Narrowing the separation gap begins with connecting youth and mentors. Smith helped start Hazelwood Handyman, an organization that connects youth with men to work together to fix peoples’ homes. The youth, many of whose fathers are not present in their lives, learn skills and develop relationships with their mentors.
In the mid-2000s Smith’s two sons and some friends began rehearsing jazz in the family’s basement. Smith, who also is a musician, gave them guidance. He also began to work with students who were interested in hip-hop and jazz and started KRUNK (Kreating Realistic Urban New-school Knowledge) movement. The name is a play on a southern style, high-energy hip-hop called “crunk.”
Wanting to help improve the lives of teens and pre-teens in the area, they researched health disparities in the community, as well as self-destructive behaviors of youth, most of whom had no one to talk with about their issues.
KRUNK incorporates jazz, hip-hop, dance, recording engineering, visual art, and equipment management to communicate positive messages about mental and physical health to young people. They perform in schools, recreation centers, and other venues throughout the city.
The movement is designed as a production company and also serves to teach students how to start and run a small business. Smith says it is important that KRUNK be set up that way so students can take those skills with them when they get older.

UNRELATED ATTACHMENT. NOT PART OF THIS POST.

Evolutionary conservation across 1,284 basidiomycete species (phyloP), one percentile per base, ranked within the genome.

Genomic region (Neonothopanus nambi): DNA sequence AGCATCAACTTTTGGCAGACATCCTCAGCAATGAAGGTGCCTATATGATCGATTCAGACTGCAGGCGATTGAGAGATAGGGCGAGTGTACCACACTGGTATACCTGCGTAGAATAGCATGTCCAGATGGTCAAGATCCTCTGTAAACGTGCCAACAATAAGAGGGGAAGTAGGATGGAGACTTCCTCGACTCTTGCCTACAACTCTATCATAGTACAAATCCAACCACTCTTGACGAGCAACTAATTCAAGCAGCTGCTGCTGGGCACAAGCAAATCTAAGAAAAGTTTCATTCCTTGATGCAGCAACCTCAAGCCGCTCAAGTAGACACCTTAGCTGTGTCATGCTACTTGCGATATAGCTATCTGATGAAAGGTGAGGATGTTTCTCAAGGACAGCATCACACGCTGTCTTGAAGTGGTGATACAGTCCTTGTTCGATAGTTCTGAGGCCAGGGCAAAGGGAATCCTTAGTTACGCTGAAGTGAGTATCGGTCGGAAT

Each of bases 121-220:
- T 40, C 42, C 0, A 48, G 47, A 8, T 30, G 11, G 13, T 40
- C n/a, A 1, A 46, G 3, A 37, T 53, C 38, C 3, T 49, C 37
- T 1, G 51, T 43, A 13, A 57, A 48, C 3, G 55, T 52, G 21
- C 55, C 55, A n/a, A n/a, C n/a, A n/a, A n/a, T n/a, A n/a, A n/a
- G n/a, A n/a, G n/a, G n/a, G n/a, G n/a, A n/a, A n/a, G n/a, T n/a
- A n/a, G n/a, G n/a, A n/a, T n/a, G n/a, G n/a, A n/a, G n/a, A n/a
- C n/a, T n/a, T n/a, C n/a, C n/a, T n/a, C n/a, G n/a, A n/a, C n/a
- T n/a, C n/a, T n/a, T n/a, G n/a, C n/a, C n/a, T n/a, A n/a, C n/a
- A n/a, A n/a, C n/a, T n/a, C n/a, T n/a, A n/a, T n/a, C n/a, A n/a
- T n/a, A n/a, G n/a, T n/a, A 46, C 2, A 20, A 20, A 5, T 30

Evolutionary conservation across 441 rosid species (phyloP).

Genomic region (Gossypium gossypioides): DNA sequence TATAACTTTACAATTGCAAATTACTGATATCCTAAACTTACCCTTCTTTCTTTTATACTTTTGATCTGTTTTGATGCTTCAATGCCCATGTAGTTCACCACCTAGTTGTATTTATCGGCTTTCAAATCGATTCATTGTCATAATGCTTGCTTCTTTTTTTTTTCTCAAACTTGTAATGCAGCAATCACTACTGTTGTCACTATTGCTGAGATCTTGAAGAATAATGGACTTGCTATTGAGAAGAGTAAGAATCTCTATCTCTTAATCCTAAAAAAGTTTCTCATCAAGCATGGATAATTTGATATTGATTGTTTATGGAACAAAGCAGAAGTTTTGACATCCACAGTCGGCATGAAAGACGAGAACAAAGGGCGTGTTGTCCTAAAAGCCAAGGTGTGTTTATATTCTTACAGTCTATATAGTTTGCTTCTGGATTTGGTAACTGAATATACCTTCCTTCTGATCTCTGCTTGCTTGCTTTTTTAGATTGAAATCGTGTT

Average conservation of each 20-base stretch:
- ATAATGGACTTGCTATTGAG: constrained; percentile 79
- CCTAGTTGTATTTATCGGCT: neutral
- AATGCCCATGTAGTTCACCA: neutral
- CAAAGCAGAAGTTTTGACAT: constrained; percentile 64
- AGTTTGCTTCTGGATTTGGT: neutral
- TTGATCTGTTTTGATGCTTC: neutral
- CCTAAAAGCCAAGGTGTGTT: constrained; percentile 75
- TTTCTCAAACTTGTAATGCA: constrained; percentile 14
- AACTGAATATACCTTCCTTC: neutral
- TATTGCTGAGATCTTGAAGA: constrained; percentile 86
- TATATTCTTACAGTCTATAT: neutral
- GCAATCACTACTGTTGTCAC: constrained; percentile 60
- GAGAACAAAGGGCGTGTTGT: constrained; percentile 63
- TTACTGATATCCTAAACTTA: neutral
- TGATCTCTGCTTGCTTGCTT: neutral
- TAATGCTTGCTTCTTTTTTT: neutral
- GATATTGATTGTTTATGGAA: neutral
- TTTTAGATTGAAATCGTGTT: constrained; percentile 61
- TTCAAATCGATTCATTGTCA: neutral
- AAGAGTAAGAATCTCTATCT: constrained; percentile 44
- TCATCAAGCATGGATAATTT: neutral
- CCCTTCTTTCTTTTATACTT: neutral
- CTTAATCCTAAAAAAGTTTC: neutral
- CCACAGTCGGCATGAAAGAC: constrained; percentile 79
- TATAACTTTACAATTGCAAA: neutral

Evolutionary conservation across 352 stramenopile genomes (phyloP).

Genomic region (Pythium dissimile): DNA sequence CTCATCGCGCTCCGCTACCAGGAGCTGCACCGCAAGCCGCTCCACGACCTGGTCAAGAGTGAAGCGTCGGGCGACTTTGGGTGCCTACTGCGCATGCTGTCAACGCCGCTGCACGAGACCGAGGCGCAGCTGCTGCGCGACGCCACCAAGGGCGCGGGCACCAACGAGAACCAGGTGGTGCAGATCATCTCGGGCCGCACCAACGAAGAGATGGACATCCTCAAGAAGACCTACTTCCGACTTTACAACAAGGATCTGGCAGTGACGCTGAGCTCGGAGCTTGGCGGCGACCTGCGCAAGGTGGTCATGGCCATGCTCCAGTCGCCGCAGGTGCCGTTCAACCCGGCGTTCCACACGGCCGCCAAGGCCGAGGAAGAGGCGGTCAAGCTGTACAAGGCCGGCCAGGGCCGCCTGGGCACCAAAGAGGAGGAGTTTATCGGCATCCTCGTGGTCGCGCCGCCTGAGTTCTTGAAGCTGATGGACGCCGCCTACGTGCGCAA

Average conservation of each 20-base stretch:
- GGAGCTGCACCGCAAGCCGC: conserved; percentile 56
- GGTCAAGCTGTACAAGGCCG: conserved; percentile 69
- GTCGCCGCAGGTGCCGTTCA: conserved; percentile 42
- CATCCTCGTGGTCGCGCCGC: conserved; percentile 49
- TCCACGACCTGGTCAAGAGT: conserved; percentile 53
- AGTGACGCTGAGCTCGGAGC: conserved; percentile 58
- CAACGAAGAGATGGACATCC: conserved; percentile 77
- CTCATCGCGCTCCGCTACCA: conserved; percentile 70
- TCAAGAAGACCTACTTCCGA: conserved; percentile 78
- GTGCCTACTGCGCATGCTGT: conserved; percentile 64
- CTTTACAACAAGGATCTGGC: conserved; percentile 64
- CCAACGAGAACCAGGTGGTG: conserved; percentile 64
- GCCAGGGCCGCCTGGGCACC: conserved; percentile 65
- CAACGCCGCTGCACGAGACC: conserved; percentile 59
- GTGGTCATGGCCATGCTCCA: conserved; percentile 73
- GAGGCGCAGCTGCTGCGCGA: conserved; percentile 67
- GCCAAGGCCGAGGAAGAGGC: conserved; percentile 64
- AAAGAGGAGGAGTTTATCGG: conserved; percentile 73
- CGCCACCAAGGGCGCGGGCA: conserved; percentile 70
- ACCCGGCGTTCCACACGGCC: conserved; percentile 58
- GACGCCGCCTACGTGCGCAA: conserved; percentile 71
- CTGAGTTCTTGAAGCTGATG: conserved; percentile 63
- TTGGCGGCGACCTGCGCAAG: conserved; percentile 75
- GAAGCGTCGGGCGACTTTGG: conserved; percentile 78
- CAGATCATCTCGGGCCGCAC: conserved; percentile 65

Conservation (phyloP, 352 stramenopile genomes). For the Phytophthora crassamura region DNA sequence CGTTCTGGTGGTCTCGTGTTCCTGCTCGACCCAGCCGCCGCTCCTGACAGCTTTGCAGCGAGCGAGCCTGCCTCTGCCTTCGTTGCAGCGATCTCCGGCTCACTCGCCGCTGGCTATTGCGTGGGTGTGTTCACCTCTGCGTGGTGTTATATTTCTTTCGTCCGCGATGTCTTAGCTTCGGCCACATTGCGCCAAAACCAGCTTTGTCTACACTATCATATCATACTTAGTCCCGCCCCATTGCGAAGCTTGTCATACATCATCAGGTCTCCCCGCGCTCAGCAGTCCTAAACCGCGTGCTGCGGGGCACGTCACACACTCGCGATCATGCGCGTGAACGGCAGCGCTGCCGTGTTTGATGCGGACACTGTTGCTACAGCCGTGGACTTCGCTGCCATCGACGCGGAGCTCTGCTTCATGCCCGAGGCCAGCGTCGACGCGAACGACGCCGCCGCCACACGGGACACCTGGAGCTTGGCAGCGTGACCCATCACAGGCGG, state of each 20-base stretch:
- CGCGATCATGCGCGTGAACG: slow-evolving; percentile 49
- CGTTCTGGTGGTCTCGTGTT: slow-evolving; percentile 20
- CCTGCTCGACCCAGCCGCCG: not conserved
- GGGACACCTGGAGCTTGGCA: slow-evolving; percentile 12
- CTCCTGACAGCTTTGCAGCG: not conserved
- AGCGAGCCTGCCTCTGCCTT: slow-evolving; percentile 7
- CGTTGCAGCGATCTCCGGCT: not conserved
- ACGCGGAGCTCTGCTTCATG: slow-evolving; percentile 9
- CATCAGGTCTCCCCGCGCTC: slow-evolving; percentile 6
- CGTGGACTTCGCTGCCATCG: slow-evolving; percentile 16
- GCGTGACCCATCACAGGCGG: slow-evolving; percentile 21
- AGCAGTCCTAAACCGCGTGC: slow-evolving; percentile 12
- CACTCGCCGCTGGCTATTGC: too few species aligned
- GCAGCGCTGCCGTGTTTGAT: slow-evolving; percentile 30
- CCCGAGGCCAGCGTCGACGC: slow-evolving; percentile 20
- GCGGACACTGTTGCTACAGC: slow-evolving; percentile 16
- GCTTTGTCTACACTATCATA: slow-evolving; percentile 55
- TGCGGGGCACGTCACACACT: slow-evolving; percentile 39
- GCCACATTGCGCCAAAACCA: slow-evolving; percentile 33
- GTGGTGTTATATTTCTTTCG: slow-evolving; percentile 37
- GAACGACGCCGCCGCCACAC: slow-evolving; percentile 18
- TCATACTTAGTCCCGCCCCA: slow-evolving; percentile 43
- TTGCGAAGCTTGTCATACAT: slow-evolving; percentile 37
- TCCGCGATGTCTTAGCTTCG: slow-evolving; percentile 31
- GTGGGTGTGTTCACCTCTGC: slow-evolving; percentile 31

Smith references the adage, “If you give someone a fish, you feed him for a day. Teach someone to fish, and you feed him for a lifetime.” He adds his own entrepreneurial spin. “If you teach them to own the pond, then they can put others to work and learn how to create new ponds.”
KRUNK is part of the faith-based Center of Life (COL) program, an outreach of Keystone. Since Smith founded COL in 2005, it has grown to include a jazz program that has produced musicians who have earned top honors at the prestigious Monterey Jazz Festival and traveled with top artists. COL also includes organized athletics and after-school activities, music and arts education throughout multiple schools, and financial literacy.
The programs have attracted the admiration and participation of others in the city. The Heinz Endowment last year awarded a three-year $1.35 million grant to help expand COL’s programs.
The programs are infused with Smith’s focus on making connections and engaging in a holistic means of improving the lives of individuals and families. The after-school tutoring program, Fusion, mandates that parents be involved at least one day a week so that they can better understand their children’s homework.
Earlier this year, Smith looked around the gym of a local Catholic church where students in the Fusion program were getting lessons from teachers who volunteered their time and materials, and from young adults in the community. (It has since moved to the Hazelwood Library.) Some of those young adults were former gang members or were once struggling students themselves.
He pointed to Darnell, who had been involved in COL programs. But he also had been kicked out of six schools. “I fought for him each time. I lost every time.”
Then in tenth grade something clicked, and Darnell decided to apply himself. He is now attending law school on a Heinz Fellowship. He volunteered with COL because he knew the difference it had made in his life to have someone believe in him.
“We knew he was smart,” Smith says. “We just didn’t know how smart.”
Smith points to another young adult who once was a gang member dealing drugs. “I get a lump in my throat that they would be here—to see where they have come from,” he says. “I don’t want to bury any more.”
He began to tear up. That’s what pastors do.